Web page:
Steamboat Springs Janet Panebaker first noticed signs of Alzheimer's in her mother when the 85-year-old woman could no longer orientate herself between Howelsen Hill and the Steamboat Ski Area.
"I said, 'Mom, what's going on?' and she said at that point, 'Something is wrong with my brain,'" Panebaker recalled.
"I told my mom she should talk to my dad, but then my mom didn't talk to him, so I kind of encouraged the conversation to get started. She knew that something was different and that it was scary, so we talked about it quite a bit, but I wanted it to be her to be the one to talk to my dad about it."
Panebaker's mother is one of 64,000 people living with Alzheimer's in Colorado, according to the Alzheimer's Association. The disease destroys brain cells, causing problems with memory, thinking and behavior that render those diagnosed with Alzheimer's eventually needing full-time care.
Panebaker's 89-year-old father serves as her mother's full-time caretaker in an independent living center on the Front Range. Talking with her mother about the disease was the first and easiest step in the process. Talking with her father was much more difficult.
"He is an engineer, and he doesn't like to talk about things," she said. "But it's important for me to understand what he goes through, and I pass him as much information that's available to help him in his care of mom."
The first diagnosis
A short time after the Thanksgiving visit when Panebaker first noticed some changes in her mother, doctors conducted a series of tests - including a CT Scan - to determine the health of her mother's brain.
"All the tests came back and the neurologist said she was OK," she said. "And then I noticed next summer during a geriatric field trip with my parents to Kansas that my mom was not able to navigate for me like she used to."
Panebaker said doctors later attributed the memory and concentration problems simply to old age, but her intuition told her otherwise.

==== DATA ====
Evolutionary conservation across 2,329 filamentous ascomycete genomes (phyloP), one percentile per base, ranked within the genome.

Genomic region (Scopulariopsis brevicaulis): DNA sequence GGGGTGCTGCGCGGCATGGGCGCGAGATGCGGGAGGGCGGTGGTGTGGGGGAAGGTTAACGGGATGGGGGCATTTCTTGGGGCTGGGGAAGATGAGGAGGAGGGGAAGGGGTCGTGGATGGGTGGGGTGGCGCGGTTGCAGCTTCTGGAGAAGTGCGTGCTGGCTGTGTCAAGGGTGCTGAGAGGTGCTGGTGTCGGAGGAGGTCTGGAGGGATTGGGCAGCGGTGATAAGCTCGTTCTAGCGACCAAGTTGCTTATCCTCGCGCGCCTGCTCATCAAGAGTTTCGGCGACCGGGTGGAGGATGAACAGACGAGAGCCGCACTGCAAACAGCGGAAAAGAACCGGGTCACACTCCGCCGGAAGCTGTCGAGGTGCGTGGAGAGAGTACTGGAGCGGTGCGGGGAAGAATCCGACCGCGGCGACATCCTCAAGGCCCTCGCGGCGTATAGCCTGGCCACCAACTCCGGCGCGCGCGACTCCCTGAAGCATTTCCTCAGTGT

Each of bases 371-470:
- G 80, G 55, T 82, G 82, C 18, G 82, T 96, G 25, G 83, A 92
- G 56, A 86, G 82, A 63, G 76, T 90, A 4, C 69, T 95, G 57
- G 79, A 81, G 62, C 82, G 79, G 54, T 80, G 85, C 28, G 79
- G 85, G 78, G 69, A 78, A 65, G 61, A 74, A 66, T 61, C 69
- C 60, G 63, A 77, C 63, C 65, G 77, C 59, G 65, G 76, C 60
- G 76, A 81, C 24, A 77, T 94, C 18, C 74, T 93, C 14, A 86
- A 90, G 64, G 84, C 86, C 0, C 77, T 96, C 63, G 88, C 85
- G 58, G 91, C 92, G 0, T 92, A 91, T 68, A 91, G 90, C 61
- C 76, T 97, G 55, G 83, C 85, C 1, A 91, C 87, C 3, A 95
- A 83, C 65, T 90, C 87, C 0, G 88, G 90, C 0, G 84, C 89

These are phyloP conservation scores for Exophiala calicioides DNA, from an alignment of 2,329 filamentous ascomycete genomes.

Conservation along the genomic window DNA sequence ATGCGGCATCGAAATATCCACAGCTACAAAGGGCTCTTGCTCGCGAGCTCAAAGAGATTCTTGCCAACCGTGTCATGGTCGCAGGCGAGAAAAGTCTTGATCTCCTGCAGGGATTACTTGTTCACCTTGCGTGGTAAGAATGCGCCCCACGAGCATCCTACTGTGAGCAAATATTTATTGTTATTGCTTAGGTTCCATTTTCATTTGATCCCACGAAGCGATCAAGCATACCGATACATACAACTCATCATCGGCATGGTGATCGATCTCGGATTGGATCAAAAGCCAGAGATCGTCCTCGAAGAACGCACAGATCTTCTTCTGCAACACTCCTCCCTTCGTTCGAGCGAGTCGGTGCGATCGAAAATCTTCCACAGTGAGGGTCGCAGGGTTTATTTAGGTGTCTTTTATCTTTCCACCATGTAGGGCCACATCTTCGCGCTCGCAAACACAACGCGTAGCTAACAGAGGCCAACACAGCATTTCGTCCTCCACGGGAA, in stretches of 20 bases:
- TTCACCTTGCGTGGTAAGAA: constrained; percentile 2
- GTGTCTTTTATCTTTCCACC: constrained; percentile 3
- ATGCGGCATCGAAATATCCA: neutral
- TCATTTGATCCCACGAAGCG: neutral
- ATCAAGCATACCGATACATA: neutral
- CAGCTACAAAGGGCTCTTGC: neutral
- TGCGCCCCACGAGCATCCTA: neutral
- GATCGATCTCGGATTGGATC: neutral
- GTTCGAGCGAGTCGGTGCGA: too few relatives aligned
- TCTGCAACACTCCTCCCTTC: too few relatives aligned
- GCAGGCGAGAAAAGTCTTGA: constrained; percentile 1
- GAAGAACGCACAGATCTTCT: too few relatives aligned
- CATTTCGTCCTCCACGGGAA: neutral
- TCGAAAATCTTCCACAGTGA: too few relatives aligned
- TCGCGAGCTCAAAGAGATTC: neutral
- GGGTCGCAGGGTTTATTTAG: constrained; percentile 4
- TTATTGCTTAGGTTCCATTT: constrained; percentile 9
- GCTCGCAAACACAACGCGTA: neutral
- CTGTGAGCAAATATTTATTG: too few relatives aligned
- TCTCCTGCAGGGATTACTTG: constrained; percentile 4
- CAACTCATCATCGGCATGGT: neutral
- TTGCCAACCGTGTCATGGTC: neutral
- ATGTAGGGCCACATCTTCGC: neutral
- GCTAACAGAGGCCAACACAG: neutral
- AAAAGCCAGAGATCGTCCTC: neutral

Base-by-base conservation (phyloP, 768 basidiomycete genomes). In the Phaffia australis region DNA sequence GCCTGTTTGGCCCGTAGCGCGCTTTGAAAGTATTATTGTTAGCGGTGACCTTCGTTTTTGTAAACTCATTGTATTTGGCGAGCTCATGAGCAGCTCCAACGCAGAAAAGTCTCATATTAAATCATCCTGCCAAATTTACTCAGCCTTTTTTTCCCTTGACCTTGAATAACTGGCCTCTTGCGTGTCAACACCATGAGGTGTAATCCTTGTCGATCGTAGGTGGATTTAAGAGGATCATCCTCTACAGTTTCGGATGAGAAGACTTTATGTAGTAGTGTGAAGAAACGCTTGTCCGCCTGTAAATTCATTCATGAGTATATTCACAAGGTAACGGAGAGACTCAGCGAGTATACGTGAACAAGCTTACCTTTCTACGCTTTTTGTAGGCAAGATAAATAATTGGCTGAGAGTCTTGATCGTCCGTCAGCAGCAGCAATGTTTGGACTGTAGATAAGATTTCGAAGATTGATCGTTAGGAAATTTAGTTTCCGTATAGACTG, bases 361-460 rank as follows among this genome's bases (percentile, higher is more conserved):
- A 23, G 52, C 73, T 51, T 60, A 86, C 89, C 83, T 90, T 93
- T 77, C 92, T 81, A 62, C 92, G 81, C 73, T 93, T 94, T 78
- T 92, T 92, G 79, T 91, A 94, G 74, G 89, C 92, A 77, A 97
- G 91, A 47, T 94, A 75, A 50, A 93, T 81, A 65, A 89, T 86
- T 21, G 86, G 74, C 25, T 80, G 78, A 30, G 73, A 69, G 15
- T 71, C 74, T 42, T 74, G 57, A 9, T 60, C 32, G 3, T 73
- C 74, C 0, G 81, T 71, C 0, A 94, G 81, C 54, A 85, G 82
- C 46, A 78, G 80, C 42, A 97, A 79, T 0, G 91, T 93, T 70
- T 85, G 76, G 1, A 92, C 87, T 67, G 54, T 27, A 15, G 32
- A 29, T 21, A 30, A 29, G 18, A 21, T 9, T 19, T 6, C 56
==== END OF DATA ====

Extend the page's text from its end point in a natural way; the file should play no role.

"That's when I called the Alzheimer's Association," she said. "She still does very well on the memory test, but don't ask her to go find the toothpaste. It's not normal and part of getting older, and you can tell in a loved one."
Joan Lucas, social services coordinator at the Doak Walker Care Center in Steamboat Springs, said even family members have a hard time noticing the subtle changes associated with dementia. Alzheimer's, which accounts for about 80 percent of cases of dementia in people older than the age of 75, afflicts almost 50 percent of those who live at Doak Walker.
"We all have memory problems and we all have a day where we forget what's going on, but in retrospect, a lot of families will say to me, 'Knowing what I know now, I saw these signs a few years ago. My mom was forgetting things that she was making excuses for.'"
As the disease progresses, Lucas said the signs become much harder to ignore or excuse.
"Sometimes it is what seems like a personality change, and it may not seem like your mom or dad anymore," she said. "They may not even remember you."
Lee Dickey, Doak Walker's administrator and director of nursing, said safety also is an issue if Alzheimer's sufferers are not diagnosed at an early stage.
"That's when people start leaving the stove burner turned on or going places and forgetting how to get back home," she said.
Struggling with care
The challenges change as the person progresses through the disease, Dickey said, but the biggest step is trying to provide care to those suffering from Alzheimer's once they start forgetting the ones who love them.
"It is different than a physical illness because it is easier to understand a physical illness - it's still the person you knew," she said. "With Alzheimer's, or any forms of dementia, as the disease progresses, what they lose is their personality. That is more heartbreaking for friends and family than physical decline."